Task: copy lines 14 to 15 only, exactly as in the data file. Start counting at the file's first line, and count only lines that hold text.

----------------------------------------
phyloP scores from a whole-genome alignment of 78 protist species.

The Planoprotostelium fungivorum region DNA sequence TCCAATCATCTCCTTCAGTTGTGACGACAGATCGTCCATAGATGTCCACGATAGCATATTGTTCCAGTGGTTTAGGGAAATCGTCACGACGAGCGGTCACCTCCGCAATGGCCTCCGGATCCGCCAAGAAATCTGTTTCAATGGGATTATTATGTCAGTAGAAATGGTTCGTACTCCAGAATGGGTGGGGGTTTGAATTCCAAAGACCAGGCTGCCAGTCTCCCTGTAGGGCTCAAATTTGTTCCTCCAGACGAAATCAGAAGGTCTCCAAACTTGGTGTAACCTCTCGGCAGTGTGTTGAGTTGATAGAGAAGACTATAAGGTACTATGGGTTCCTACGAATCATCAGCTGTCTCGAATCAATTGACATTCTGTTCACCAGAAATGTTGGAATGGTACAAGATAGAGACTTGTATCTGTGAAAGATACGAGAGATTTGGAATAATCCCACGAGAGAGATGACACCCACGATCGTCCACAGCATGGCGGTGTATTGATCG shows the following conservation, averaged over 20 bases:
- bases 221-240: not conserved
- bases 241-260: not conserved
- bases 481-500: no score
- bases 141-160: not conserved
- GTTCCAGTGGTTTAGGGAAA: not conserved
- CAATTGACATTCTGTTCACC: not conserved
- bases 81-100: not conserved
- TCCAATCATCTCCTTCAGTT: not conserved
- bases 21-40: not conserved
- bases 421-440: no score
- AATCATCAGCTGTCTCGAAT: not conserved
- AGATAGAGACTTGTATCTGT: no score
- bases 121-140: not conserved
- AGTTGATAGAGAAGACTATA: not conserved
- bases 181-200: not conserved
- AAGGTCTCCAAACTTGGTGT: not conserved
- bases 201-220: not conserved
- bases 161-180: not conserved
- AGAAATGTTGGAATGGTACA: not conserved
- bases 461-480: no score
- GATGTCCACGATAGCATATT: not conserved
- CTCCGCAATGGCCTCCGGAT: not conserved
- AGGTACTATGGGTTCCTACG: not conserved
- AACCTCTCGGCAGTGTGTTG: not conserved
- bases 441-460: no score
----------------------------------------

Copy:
- AGATAGAGACTTGTATCTGT: no score
- bases 121-140: not conserved